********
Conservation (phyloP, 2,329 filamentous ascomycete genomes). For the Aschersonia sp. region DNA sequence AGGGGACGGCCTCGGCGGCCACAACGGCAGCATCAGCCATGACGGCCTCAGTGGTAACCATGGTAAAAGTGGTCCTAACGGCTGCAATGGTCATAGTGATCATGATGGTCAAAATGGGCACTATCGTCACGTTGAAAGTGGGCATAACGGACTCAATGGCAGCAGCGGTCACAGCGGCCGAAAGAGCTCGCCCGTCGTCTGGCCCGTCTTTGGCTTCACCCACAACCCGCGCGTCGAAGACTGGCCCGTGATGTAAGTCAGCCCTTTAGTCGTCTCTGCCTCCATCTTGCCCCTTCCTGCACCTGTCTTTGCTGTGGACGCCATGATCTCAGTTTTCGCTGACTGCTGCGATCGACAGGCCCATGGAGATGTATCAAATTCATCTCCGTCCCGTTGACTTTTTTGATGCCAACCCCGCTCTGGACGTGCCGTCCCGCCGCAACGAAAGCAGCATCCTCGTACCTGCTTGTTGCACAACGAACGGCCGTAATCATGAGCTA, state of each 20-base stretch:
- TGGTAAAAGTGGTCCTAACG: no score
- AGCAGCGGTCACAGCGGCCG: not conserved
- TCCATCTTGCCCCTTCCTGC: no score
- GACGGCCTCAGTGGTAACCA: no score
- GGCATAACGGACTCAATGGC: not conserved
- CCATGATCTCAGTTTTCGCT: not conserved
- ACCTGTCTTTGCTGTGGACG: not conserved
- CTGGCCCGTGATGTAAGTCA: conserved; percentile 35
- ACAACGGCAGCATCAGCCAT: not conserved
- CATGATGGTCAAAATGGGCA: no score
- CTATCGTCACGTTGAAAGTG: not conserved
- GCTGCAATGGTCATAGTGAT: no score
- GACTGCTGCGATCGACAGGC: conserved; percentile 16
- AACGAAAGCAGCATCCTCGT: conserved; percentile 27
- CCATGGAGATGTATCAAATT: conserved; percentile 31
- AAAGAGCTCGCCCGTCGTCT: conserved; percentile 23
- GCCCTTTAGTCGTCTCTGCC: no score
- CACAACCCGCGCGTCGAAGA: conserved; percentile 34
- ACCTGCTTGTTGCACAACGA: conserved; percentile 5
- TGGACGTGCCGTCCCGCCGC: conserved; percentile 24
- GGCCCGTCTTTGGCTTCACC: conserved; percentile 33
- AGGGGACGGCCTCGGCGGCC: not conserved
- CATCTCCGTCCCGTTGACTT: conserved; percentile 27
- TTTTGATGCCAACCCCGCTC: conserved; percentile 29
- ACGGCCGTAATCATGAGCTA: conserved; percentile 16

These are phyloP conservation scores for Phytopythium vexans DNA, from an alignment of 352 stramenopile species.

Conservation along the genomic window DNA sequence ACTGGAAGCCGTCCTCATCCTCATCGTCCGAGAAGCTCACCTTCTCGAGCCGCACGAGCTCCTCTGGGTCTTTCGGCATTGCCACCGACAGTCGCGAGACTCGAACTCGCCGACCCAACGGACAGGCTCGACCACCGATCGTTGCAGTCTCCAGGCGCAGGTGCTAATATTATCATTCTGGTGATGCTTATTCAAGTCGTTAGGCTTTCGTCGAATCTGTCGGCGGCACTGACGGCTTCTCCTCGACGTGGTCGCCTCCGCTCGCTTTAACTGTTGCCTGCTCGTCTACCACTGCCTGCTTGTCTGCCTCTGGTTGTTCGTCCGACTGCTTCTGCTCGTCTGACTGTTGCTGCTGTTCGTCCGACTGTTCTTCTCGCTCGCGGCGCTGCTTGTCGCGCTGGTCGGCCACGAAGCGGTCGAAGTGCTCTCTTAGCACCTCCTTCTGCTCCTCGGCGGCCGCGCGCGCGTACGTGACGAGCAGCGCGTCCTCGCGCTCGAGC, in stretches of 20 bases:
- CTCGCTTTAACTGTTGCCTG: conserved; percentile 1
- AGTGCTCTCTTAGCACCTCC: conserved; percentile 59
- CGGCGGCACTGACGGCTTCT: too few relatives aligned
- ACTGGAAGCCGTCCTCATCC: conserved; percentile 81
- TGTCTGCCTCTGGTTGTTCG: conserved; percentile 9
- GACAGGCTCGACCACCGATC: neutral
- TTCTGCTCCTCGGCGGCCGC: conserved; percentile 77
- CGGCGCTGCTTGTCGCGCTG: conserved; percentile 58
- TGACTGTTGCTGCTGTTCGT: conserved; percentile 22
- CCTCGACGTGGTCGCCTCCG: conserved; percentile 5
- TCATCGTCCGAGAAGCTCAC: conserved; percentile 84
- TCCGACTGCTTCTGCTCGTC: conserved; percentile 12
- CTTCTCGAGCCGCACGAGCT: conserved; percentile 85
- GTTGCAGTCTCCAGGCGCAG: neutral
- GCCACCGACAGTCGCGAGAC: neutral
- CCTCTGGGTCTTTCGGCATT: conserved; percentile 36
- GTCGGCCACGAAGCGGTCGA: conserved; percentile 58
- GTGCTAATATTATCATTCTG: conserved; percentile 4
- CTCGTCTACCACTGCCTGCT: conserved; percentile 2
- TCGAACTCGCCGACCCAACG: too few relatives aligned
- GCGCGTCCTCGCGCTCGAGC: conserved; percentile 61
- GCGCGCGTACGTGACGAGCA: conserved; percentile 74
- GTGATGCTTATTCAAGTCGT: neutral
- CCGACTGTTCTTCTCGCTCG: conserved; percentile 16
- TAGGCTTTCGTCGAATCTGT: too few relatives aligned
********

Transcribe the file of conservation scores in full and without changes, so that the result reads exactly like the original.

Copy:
Conservation (phyloP, 2,329 filamentous ascomycete genomes). For the Aschersonia sp. region DNA sequence AGGGGACGGCCTCGGCGGCCACAACGGCAGCATCAGCCATGACGGCCTCAGTGGTAACCATGGTAAAAGTGGTCCTAACGGCTGCAATGGTCATAGTGATCATGATGGTCAAAATGGGCACTATCGTCACGTTGAAAGTGGGCATAACGGACTCAATGGCAGCAGCGGTCACAGCGGCCGAAAGAGCTCGCCCGTCGTCTGGCCCGTCTTTGGCTTCACCCACAACCCGCGCGTCGAAGACTGGCCCGTGATGTAAGTCAGCCCTTTAGTCGTCTCTGCCTCCATCTTGCCCCTTCCTGCACCTGTCTTTGCTGTGGACGCCATGATCTCAGTTTTCGCTGACTGCTGCGATCGACAGGCCCATGGAGATGTATCAAATTCATCTCCGTCCCGTTGACTTTTTTGATGCCAACCCCGCTCTGGACGTGCCGTCCCGCCGCAACGAAAGCAGCATCCTCGTACCTGCTTGTTGCACAACGAACGGCCGTAATCATGAGCTA, state of each 20-base stretch:
- TGGTAAAAGTGGTCCTAACG: no score
- AGCAGCGGTCACAGCGGCCG: not conserved
- TCCATCTTGCCCCTTCCTGC: no score
- GACGGCCTCAGTGGTAACCA: no score
- GGCATAACGGACTCAATGGC: not conserved
- CCATGATCTCAGTTTTCGCT: not conserved
- ACCTGTCTTTGCTGTGGACG: not conserved
- CTGGCCCGTGATGTAAGTCA: conserved; percentile 35
- ACAACGGCAGCATCAGCCAT: not conserved
- CATGATGGTCAAAATGGGCA: no score
- CTATCGTCACGTTGAAAGTG: not conserved
- GCTGCAATGGTCATAGTGAT: no score
- GACTGCTGCGATCGACAGGC: conserved; percentile 16
- AACGAAAGCAGCATCCTCGT: conserved; percentile 27
- CCATGGAGATGTATCAAATT: conserved; percentile 31
- AAAGAGCTCGCCCGTCGTCT: conserved; percentile 23
- GCCCTTTAGTCGTCTCTGCC: no score
- CACAACCCGCGCGTCGAAGA: conserved; percentile 34
- ACCTGCTTGTTGCACAACGA: conserved; percentile 5
- TGGACGTGCCGTCCCGCCGC: conserved; percentile 24
- GGCCCGTCTTTGGCTTCACC: conserved; percentile 33
- AGGGGACGGCCTCGGCGGCC: not conserved
- CATCTCCGTCCCGTTGACTT: conserved; percentile 27
- TTTTGATGCCAACCCCGCTC: conserved; percentile 29
- ACGGCCGTAATCATGAGCTA: conserved; percentile 16

These are phyloP conservation scores for Phytopythium vexans DNA, from an alignment of 352 stramenopile species.

Conservation along the genomic window DNA sequence ACTGGAAGCCGTCCTCATCCTCATCGTCCGAGAAGCTCACCTTCTCGAGCCGCACGAGCTCCTCTGGGTCTTTCGGCATTGCCACCGACAGTCGCGAGACTCGAACTCGCCGACCCAACGGACAGGCTCGACCACCGATCGTTGCAGTCTCCAGGCGCAGGTGCTAATATTATCATTCTGGTGATGCTTATTCAAGTCGTTAGGCTTTCGTCGAATCTGTCGGCGGCACTGACGGCTTCTCCTCGACGTGGTCGCCTCCGCTCGCTTTAACTGTTGCCTGCTCGTCTACCACTGCCTGCTTGTCTGCCTCTGGTTGTTCGTCCGACTGCTTCTGCTCGTCTGACTGTTGCTGCTGTTCGTCCGACTGTTCTTCTCGCTCGCGGCGCTGCTTGTCGCGCTGGTCGGCCACGAAGCGGTCGAAGTGCTCTCTTAGCACCTCCTTCTGCTCCTCGGCGGCCGCGCGCGCGTACGTGACGAGCAGCGCGTCCTCGCGCTCGAGC, in stretches of 20 bases:
- CTCGCTTTAACTGTTGCCTG: conserved; percentile 1
- AGTGCTCTCTTAGCACCTCC: conserved; percentile 59
- CGGCGGCACTGACGGCTTCT: too few relatives aligned
- ACTGGAAGCCGTCCTCATCC: conserved; percentile 81
- TGTCTGCCTCTGGTTGTTCG: conserved; percentile 9
- GACAGGCTCGACCACCGATC: neutral
- TTCTGCTCCTCGGCGGCCGC: conserved; percentile 77
- CGGCGCTGCTTGTCGCGCTG: conserved; percentile 58
- TGACTGTTGCTGCTGTTCGT: conserved; percentile 22
- CCTCGACGTGGTCGCCTCCG: conserved; percentile 5
- TCATCGTCCGAGAAGCTCAC: conserved; percentile 84
- TCCGACTGCTTCTGCTCGTC: conserved; percentile 12
- CTTCTCGAGCCGCACGAGCT: conserved; percentile 85
- GTTGCAGTCTCCAGGCGCAG: neutral
- GCCACCGACAGTCGCGAGAC: neutral
- CCTCTGGGTCTTTCGGCATT: conserved; percentile 36
- GTCGGCCACGAAGCGGTCGA: conserved; percentile 58
- GTGCTAATATTATCATTCTG: conserved; percentile 4
- CTCGTCTACCACTGCCTGCT: conserved; percentile 2
- TCGAACTCGCCGACCCAACG: too few relatives aligned
- GCGCGTCCTCGCGCTCGAGC: conserved; percentile 61
- GCGCGCGTACGTGACGAGCA: conserved; percentile 74
- GTGATGCTTATTCAAGTCGT: neutral
- CCGACTGTTCTTCTCGCTCG: conserved; percentile 16
- TAGGCTTTCGTCGAATCTGT: too few relatives aligned